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California Reforms Street Gang Sentencing

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  • If you need a lawyer,
    she is the one you want.

    “Her knowledge and professionalism are what helped me get through a difficult time.”
    avvo review
  • If you need a lawyer,
    she is the one you want.

    “Her knowledge and professionalism are what helped me get through a difficult time.”
    avvo review

California Reforms Street Gang Sentencing

California is radically reforming much of its established criminal law. Doing away with the DJJ, California will be moving its juvenile prison system to a program based on housing and reform. Similarly, the state is stepping away from special sentencing for street gang members. For over three decades, people accused of gang affiliation were sentenced much harsher than those convicted of the same crimes.

The Old System

The STEP Act

In 1988, Californians were facing growing fears related to the rise in street gangs. The history of these gangs stretches back to the 1960s, but in the 80s, their profiles were growing. With the popularization of gangsta rap and national news attention, citizens were starting to fear simply walking the streets. Enter the STEP Act.

The Acronym STEP stands for “Street Terrorism Enforcement and Prevention.” This illustrates how much fear there was around street gangs. They had been elevated to the level of terrorists. The law was designed as a catch-all to make any and all gang activity inherently illegal. Even its definition of a gang was quite broad.

Under the STEP guidelines, a gang was any group that:

  • Had three or more people
  • Had criminal acts as one of its “primary activities”
  • Had a name or an “identifying symbol”
  • Had members that engage in a pattern of criminal activity, either presently or in the past

Given those stipulations, it’s easy to imagine how police could fit people into this category. You could use those definitions to define a church group as a “gang” if one of its members was arrested for bookkeeping.

Under STEP, convicted criminals were given sentencing “enhancements,” upping the severity of their crimes. If arrested, someone could be given anywhere from 5 to 15 years for a misdemeanor. Judges could add life sentences to minor felonies if they believed you were a gang member.

It doesn’t take long to see the flaws in this system. People were sentenced harshly in “guilt by association” circumstances. For example, let’s say Ted and Jim were arrested for armed robbery. The evidence against them was pretty strong, so they were convicted. Ted is an active, known gang member, and the prosecution argues that the robbery was meant to fund his gang. Jim, on the other hand, was just Ted’s friend, and he wanted his cut for himself. Under STEP enhancements, Jim could be convicted with harsher, gang-related penalties just for his friendship with Ted.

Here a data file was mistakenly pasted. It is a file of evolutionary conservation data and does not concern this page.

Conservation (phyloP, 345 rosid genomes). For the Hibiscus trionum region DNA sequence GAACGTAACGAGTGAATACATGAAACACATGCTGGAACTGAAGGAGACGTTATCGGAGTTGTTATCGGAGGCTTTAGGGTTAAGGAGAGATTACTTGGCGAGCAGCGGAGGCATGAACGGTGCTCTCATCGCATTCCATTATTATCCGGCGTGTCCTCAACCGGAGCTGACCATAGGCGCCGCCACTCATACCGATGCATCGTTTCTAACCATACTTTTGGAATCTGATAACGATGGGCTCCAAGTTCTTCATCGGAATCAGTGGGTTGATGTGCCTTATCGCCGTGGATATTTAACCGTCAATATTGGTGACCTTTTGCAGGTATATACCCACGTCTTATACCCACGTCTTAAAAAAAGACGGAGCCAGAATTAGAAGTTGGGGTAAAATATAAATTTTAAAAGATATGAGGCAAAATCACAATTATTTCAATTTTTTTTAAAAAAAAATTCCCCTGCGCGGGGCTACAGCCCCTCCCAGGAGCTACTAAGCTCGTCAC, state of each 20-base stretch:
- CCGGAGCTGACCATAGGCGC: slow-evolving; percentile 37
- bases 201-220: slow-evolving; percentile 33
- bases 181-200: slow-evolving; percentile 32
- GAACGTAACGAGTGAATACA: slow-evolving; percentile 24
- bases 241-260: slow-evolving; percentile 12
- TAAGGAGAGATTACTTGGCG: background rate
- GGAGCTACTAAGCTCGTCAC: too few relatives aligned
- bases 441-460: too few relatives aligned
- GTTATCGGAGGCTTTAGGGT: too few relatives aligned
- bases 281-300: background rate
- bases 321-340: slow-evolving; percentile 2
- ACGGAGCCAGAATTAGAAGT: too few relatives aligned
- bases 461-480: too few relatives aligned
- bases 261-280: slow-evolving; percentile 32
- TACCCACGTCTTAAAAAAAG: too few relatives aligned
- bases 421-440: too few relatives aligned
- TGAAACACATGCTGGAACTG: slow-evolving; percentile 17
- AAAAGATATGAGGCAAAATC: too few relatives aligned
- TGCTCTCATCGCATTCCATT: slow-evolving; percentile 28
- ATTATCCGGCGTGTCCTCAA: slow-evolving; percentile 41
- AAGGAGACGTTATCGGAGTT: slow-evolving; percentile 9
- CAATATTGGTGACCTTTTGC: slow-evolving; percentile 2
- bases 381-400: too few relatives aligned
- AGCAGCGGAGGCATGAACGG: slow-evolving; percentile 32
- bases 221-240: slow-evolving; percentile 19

That’s not all. The getaway driver, Fred, was also a member of Ted’s gang. Even though he didn’t actively participate in the robbery, Fred could be sentenced with harsh STEP penalties.

The New System

On December 18, 2020, District Attorney George Gascón released Special Directive 20-08.2. In this document, he explains that after meeting with community leaders, he has decided to drop enhanced sentencing for many of California’s current exceptions. STEP laws will no longer be in place. Gang-related crimes aren’t the only ones losing enhanced sentencing. Other abolished enhancements include crimes involving a firearm and “special circumstance” enhancements.

Sentencing enhancements will remain, however, for crimes “involving the most vulnerable victims and in specified extraordinary circumstances.” This includes:

  • Hate crimes
  • Elder abuse
  • Child abuse
  • Sexual Abuse
  • Human Trafficking
  • Financial crimes that have a “significant impact” or exploit a “vulnerable victim population”
  • Crimes where the victim’s physical injury is “extensive”
  • Crimes where a firearm poses “an extreme and immediate threat to human life”

What These Changes Mean

As is the case with much of California’s recent reforms, it’s too early to tell exactly what happens next. Standards are being redefined across the board; new programs are being created in every county; and law enforcement is restructuring itself. One thing is clear: Convicted criminals should no longer have gang-related charges made more severe. Whatever happens next, astute lawyers will be keeping an eye on these changes, ready to hold law enforcement accountable.

Talk to a Lawyer

Whenever there are major changes in the law, it’s good to have an experienced lawyer on your side. The gears of government turn slowly, and there are always people who get stuck in the “old ways.” If you’ve been charged with a crime that law enforcement could attach to gang activity, talk to a lawyer today. Your attorney will keep a close eye on the proceedings and be there to catch authorities attempting to trump up charges and sentencing.

Also, you should call an attorney if you or a loved one is currently serving an enhanced, gang-related sentence. With the changes in the law, it may be possible to appeal your sentence and fight to have it reduced.

If you’re facing gang-related criminal charges, call us today at (714) 733-1737 or contact us online. We can help keep law enforcement honest and up to date with current legal standards.

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